Third party cookies may be stored when visiting this site. Please see the cookie information.

Home Family Days Out Raspberry Pi & Electronics Blog

Stewart's Blog

Stewart Watkiss website to the world ...

(Children, computing, first aid and other ramblings ...)

Unlawful UnSolicited Sales Phone Calls

Registering with the Telephone Preference Service (TPS) makes it unlawful for sales companies to phone you to try and sell things to you. Despite this there are still lots of companies that try and call you despite that listing. I have received two such calls within the last 24 Hours. Whilst I have reported this to the TPS complaints service the callers refuse to give the address and telephone information for the company that they are calling from.
I am now going to name and shame all companies that call me to try unlawfully.

The first is UK Choice a mobile phone company. Other than the person at the end off the phone being called Tom I don’t have any more information on this caller. I asked the caller for their address and phone number, which he refused to give. He asked why I was asking for those details and when I said it was because I was registered with the TPS he hung up.

The second is from a company known as Direct Response, which is either based in, or has offices in Coventry. They provide burglar alarm systems / services. The person that called was called Ash and their phone number is 024 76239103.
I have tried to phone them back to get their address, but nobody answers the phone.

To stop these calls it needs more people to register and to make complaints against any companies that try and contact you. I also think that the government should make it so that they have to send their phone number when they make a phone call.

Register with the Telephone Preference Service

See my other post on the subject of Silent Calling.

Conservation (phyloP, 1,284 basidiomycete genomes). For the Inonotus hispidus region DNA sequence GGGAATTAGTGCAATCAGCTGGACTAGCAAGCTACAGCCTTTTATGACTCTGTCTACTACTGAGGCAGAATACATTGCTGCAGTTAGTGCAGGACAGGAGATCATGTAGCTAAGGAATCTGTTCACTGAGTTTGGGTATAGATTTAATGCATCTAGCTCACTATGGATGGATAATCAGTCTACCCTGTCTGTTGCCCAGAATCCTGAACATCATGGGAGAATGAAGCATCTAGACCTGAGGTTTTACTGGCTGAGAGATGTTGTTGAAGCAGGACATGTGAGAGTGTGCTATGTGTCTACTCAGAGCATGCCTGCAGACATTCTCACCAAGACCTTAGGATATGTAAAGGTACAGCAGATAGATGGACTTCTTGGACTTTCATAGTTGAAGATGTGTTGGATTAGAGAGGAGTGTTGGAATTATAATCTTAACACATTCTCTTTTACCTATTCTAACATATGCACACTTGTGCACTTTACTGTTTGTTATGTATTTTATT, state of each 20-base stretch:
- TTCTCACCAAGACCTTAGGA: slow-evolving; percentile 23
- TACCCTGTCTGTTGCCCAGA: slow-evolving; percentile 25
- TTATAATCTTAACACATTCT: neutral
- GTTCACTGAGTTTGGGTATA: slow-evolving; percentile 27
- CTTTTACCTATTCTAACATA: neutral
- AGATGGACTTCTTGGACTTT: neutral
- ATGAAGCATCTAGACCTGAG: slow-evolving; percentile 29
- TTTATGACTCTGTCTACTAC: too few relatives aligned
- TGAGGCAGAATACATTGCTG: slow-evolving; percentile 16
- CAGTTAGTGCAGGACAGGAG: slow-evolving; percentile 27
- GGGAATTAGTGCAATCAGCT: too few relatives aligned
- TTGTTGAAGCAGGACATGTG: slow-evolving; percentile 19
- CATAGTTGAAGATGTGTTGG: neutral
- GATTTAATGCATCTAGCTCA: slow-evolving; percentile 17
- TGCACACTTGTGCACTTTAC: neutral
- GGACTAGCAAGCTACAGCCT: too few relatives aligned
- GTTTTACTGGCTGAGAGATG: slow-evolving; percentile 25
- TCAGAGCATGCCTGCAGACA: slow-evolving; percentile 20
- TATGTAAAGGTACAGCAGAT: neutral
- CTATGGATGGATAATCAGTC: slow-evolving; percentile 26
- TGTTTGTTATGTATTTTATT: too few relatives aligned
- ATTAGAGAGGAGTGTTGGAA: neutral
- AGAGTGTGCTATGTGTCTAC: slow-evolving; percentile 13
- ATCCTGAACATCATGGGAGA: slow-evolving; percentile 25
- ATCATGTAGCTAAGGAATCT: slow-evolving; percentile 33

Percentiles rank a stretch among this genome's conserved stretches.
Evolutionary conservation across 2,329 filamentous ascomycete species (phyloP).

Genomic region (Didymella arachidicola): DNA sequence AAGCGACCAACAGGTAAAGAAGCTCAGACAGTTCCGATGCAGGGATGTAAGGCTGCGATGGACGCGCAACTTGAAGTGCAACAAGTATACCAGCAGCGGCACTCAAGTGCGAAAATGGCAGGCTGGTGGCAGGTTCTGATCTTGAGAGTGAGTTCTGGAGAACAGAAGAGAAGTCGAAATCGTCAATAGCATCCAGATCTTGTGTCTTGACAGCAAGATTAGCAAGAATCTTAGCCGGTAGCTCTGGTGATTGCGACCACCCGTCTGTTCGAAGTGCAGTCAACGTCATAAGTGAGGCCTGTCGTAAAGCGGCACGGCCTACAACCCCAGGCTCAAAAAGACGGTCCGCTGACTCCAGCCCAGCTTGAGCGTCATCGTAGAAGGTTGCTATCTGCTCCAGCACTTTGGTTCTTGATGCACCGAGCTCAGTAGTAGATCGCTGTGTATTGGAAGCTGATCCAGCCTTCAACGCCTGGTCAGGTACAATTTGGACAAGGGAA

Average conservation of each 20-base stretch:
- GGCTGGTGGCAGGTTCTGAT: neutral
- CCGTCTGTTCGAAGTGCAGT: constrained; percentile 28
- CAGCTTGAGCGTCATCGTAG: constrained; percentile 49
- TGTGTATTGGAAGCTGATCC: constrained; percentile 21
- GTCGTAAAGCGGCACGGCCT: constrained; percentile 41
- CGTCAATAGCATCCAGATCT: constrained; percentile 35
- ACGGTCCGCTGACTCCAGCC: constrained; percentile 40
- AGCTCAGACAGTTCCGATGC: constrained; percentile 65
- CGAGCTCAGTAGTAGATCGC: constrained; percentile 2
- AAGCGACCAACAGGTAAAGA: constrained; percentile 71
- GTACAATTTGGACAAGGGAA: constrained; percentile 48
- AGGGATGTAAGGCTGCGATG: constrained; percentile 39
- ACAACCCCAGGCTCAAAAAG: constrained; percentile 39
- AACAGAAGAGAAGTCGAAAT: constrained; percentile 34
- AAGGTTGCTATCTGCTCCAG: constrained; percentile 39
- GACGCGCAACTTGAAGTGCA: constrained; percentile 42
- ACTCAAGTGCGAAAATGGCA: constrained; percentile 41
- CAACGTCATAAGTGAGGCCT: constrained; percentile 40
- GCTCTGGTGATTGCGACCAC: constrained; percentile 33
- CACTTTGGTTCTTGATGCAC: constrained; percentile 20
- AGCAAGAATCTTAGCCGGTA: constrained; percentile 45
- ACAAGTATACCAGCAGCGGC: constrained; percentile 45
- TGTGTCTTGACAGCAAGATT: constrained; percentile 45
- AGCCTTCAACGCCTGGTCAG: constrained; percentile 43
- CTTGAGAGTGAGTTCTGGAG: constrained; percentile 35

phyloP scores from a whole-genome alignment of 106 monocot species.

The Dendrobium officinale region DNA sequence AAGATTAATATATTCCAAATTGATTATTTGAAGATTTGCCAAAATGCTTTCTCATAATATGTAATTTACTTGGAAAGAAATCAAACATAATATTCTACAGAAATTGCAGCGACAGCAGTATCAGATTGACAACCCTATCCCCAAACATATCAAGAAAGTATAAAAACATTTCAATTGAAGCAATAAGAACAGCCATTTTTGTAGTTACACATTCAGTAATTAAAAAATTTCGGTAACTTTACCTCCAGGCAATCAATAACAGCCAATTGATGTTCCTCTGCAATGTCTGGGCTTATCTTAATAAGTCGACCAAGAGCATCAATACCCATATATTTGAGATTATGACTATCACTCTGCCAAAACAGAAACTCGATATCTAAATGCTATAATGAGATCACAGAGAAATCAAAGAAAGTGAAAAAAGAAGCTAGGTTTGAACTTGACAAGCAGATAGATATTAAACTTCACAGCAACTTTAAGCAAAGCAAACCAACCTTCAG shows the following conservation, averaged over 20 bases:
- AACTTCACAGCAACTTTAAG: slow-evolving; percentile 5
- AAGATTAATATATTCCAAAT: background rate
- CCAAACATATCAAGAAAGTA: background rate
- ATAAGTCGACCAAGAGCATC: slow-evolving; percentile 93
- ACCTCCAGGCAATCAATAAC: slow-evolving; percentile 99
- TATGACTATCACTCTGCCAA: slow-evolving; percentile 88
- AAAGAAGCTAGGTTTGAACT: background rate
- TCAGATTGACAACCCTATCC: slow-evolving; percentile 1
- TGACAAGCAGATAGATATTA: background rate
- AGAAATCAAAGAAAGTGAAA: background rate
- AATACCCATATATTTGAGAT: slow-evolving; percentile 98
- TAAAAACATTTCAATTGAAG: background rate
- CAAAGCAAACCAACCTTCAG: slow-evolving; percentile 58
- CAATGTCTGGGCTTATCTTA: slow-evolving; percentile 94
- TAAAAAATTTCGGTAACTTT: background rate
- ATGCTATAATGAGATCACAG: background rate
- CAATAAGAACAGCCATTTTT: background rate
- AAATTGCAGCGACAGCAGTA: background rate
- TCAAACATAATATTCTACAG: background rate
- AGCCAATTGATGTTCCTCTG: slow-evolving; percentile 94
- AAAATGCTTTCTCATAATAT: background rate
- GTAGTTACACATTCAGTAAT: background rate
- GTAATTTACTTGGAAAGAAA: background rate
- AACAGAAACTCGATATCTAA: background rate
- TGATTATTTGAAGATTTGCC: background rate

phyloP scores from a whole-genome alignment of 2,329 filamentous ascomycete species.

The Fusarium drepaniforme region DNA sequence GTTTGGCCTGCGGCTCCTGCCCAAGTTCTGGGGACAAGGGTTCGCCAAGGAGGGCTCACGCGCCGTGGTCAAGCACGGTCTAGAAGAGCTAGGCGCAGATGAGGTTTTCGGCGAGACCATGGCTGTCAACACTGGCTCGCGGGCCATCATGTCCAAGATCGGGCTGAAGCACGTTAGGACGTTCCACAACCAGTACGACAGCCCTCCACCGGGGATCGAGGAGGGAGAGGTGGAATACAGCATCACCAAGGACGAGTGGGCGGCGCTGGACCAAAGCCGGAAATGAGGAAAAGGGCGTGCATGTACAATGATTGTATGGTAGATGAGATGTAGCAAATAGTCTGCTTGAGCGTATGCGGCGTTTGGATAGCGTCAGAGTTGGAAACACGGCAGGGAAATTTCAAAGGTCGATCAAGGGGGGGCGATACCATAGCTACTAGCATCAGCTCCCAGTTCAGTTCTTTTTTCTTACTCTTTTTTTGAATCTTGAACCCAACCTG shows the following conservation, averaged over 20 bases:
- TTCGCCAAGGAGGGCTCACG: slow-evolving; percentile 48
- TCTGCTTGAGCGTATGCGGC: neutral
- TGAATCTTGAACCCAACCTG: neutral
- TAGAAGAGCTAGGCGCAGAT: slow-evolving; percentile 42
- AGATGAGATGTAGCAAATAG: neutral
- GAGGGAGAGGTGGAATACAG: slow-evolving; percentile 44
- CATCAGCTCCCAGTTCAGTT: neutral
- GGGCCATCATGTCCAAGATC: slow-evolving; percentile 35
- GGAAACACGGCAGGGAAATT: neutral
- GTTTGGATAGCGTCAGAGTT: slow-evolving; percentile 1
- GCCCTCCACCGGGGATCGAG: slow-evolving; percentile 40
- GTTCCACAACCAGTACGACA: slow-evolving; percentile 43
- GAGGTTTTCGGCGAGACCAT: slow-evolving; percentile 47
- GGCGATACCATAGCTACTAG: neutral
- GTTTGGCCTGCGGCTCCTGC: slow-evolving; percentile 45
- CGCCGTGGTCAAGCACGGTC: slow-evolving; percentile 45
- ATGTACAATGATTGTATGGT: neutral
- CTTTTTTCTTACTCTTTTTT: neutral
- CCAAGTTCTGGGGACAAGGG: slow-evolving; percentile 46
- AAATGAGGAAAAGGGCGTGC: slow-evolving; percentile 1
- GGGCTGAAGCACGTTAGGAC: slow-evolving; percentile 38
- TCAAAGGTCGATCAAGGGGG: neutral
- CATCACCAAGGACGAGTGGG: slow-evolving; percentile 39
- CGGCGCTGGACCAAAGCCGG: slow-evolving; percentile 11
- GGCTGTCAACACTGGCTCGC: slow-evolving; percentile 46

One Response to “Unlawful UnSolicited Sales Phone Calls”

  1. SilentCallsVictim Says:

    Hi – I am the lucky consumer who has been able to get Ofcom to start to do something about Silent Calls – more about this on the website – http://www.users.waitrose.com/~silentcalls/.

    Breaches of the TPS should be reported to The Office of the Information Commissioner. The TPS itself will do nothing more than check your entry on the register and ask the company to stop calling you. If your report suggests that these companies are not checking against the register, rather than calling you by mistake then a full-scale investigation into their processes is required.

    If your registration with the TPS were properly enforced then Silent Calls should not be a separate issue for you.

    Please do not fall for the nonsense from the DMA. It has been a condition of their Code of Practice for some years now that members using automatic diallers must provide a return number – this was not a new rule, and as you say it has nothing to do with the number of Silent Calls made.

    Sadly, forcing return numbers to be provided by law is a little more tricky than it sounds. EU privacy law grants everybody the right to withhold their number. Defining who should have that right withdrawn would not be easy, let alone getting the directive changed and then finding of a way of enforcing it.

    International Telecommunications agreements, administered by the UN, would need to be changed if this were to cover overseas calls and there would still be the same problems of implementation and enforcement. Do you think that the DMA might be trying to shift the blame and play for time?

    Some of the information on the web site, especially the piece about call tracing could be of interest in the context of breaches of the TPS.

    http://www.users.waitrose.com/~silentcalls/

    All the best with your efforts.

    David


UK days out, children and holiday information is also available on the Days Out Diary web site
Linux, LPI and the Quiz / Test Program posts are also available on the Penguin Tutor website
First Aid Information, first aid games and first aid practice test / quiz entries are also available on the First Aid Quiz Web site